| War Diaries |

No Regrets

Of course, there had been a protest. Why hadn’t I thought of that? Had it been a mistake to send him?


hen any potential convert comes before beis din, one of the things they’re warned about is anti-Semitism. “Do you know how many people have hated Jews over the millennia?” is a question that, for most of my lifetime, was a thought experiment. So when the rabbanim on the St. Louis Bein Din asked me, nearly 20 years ago, if I was prepared to be hated, I, with all the wisdom and experience of a 24-year-old, thought I knew enough to feel warned.

I’d read countless Holocaust books as a child, a result of my mother having been deeply moved by a formative trip to Dachau while in her early twenties. I was familiar with stories of righteous gentiles who had bravely hidden Jews during those perilous years. When I was young, our Jewish neighbors had their suburban home vandalized with hateful symbols. I myself had visited Mauthausen during my semester abroad and was shaken both by the experience and by the way some of my classmates were able to casually discuss things like their favorite yoga class in such a nightmarish location. Were they so immune to the horror that was radiating from the very ground we stood on?

I thought I knew.

Over the years since I converted, I’d had my share of uncomfortable situations, where I’d wonder if the hostility was anti-Semitism, or something else, like a bad night’s sleep. I watched the reports of rising anti-Semitism in other places. I read Yonoson Rosenblum’s columns about the increasingly hostile campus environment. It was worrying, but it was happening somewhere else, still an abstraction.

On October 16th, the Israeli basketball team Maccabi-Raanana came to Cleveland to play a preseason game with the Cavaliers, our basketball team. Shell-shocked from the news that was still unfolding, which we were unable to process, my sports-going friends saw this as an opportunity to show our support for Israel. I wasn’t able to go (I don’t even like basketball), but one of my sons, our newly minted bar mitzvah bochur, went to the game with family friends.

When he came home, I was, as I often am, working on my laptop at our big dining room table. My son came over and stood close to me. “How was?” I asked, trying to remember to Stop Working and Give My Full Attention. “It was good. The Cavs won.” He paused. “There were some people outside the stadium. They were making rude gestures and screaming obscene things about Israel.” He paused again, then continued quietly, “I don’t even know why they hate us so much.”

My heart broke at my son’s harsh introduction to the reality of anti-Semitism, and in a more visceral way than I had ever experienced. Of course, there had been a protest. Why hadn’t I thought of that? Had it been a mistake to send him? On the other hand, I know I can’t shield him forever.

Thankfully, my son, like many children, is resilient. He moved on from the experience long before I did.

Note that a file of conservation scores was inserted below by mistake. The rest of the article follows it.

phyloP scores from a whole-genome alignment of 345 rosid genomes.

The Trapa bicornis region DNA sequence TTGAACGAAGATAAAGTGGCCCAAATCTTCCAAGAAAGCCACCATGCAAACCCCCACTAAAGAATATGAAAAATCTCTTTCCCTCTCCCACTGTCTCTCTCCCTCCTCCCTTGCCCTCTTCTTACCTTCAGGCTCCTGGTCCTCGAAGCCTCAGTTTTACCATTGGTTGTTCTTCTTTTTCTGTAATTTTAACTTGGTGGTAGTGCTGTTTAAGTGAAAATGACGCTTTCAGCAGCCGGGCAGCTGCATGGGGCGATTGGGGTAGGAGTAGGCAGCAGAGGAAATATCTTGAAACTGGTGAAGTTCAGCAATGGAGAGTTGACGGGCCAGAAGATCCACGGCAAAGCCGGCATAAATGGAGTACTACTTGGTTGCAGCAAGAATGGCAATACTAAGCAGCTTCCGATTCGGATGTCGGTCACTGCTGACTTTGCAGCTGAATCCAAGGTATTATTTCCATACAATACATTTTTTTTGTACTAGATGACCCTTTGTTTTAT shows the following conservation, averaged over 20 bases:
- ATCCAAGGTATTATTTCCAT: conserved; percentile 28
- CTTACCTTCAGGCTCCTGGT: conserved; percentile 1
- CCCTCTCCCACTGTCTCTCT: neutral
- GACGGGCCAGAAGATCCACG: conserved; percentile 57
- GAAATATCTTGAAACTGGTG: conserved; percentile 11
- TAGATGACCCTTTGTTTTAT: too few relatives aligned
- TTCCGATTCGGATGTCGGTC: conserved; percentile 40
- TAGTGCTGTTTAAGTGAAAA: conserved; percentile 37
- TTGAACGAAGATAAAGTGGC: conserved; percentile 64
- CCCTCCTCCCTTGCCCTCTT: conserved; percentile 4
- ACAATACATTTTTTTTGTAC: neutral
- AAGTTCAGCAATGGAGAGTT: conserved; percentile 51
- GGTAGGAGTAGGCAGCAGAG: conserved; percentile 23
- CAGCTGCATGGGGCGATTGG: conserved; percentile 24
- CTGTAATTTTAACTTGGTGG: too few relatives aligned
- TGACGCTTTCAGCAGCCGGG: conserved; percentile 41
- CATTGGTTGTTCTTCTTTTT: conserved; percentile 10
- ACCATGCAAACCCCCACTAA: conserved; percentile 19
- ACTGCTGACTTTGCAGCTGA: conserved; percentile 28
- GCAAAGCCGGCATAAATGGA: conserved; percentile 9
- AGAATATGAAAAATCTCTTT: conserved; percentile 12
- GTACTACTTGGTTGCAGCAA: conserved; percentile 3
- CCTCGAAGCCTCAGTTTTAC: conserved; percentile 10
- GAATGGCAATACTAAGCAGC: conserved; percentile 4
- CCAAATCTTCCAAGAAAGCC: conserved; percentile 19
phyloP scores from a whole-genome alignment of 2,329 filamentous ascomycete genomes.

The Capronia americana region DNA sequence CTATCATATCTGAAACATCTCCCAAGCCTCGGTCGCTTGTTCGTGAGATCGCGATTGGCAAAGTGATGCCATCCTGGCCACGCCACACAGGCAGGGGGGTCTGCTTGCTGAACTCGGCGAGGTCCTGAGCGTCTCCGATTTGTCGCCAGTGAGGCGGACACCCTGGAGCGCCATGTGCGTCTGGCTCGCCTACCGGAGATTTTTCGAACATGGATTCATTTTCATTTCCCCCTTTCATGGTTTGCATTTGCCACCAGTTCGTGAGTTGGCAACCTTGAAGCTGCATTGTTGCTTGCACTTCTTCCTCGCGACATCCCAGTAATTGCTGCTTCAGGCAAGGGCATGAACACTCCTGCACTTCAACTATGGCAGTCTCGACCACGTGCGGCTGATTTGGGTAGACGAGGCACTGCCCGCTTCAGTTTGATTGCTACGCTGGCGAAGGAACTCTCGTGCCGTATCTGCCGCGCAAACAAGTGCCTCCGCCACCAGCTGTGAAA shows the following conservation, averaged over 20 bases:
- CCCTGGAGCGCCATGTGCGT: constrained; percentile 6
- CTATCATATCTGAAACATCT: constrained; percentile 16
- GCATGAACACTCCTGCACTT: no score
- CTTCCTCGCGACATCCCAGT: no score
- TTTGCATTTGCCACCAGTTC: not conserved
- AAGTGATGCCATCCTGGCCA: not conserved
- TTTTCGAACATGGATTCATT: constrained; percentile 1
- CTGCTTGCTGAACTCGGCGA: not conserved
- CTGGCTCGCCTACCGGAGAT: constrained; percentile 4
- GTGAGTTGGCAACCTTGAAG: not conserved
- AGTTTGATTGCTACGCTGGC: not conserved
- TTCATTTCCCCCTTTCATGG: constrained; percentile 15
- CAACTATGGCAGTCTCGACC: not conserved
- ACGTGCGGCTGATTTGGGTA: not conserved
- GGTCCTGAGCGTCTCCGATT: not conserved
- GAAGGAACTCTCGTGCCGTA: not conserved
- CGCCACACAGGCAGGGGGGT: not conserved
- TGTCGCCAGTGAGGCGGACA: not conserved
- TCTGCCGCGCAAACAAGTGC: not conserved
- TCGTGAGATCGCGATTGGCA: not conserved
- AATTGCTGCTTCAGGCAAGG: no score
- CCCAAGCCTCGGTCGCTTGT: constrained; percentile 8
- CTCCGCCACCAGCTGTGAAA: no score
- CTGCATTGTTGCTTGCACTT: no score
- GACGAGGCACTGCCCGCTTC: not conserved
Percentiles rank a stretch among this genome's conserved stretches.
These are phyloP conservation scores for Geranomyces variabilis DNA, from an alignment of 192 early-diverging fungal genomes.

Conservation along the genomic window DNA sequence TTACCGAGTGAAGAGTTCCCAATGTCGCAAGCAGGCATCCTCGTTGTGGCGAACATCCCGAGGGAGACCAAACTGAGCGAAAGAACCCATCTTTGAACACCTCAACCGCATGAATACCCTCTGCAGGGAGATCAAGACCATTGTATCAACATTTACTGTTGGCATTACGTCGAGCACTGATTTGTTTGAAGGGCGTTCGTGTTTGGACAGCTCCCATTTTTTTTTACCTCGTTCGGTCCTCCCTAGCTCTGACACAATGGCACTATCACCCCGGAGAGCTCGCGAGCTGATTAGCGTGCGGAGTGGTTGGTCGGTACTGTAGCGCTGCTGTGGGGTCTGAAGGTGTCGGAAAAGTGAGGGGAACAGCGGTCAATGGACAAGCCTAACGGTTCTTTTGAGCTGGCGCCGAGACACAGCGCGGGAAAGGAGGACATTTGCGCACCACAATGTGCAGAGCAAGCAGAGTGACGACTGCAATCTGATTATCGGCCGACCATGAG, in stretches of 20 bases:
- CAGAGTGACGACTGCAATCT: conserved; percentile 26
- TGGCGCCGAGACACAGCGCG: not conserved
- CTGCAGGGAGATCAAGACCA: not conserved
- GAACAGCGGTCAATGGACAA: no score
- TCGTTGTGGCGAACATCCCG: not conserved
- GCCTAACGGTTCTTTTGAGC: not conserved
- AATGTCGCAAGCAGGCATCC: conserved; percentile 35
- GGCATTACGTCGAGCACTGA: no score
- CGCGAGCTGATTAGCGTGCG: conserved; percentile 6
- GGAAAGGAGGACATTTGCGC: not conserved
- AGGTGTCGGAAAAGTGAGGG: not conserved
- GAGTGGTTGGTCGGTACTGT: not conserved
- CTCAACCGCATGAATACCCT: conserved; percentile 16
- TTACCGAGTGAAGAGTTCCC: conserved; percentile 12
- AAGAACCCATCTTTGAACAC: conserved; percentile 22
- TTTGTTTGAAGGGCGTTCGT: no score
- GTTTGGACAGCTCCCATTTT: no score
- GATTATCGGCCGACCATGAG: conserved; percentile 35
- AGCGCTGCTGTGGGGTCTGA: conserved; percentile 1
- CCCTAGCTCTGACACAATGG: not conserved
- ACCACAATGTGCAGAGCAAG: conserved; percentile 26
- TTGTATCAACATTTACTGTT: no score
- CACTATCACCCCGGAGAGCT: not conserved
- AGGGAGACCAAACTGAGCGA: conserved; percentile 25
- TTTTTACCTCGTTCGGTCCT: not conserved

Aweek or so later, I was in the local library conference room waiting for someone to show up for an interview. I tried to get some work done before it began, but I couldn’t focus. There was a very loud, very anti-Israel conversation going on just outside the door. My heart pounded. Was it the librarian? Another patron? I messaged a chat for support. “This is galus,” one friend stated plainly. I eventually gave up on working and opened my Tehillim.

Then, as I was waiting at a red light, I watched from inside the coziness of my van as some collegiate runners jogged in place while also waiting for the light to turn. They looked so All-American, with blonde ponytails and practical running attire. I wondered what they were thinking about. Their course load? The latest dorm drama? Their weekend plans?

I was pretty sure they weren’t thinking about the war or the hostages. They weren’t moving through their day with the weight of existential dread like I was. They probably didn’t have tears constantly lurking just beneath the surface, springing out at the slightest provocation. What would it be like to be oblivious to the battle of good and evil that was raging?

For a moment, just a moment, I envied them. Wouldn’t it be nice not to feel so much right now? To be oblivious? But as the light turned green and I drove toward my beautiful frum neighborhood, that fleeting emotion dissipated. Would I want to be oblivious to the clarity of Torah? Unaware of the robust gemilus chasadim of my community? Clueless about the constant thirst for learning and growth of my friends and neighbors? Of course not. Ashreinu mah tov chelkeinu, I thought, as I pulled into my driveway.

“Are you worried about anti-Semitism?” my beis din asked. If I could answer them today, this is what I would respond: Yes. I’m worried. But I would rather move through life with a worried heart and watery eyes if I could have the determination and purpose of a Jewish life. I would rather be hated than oblivious. And I would never trade away the tremendous privilege of giving my children the opportunity to actively connect with something as eternal as the Divine mission of Am Yisrael.


(Originally featured in Family First, Issue 870)

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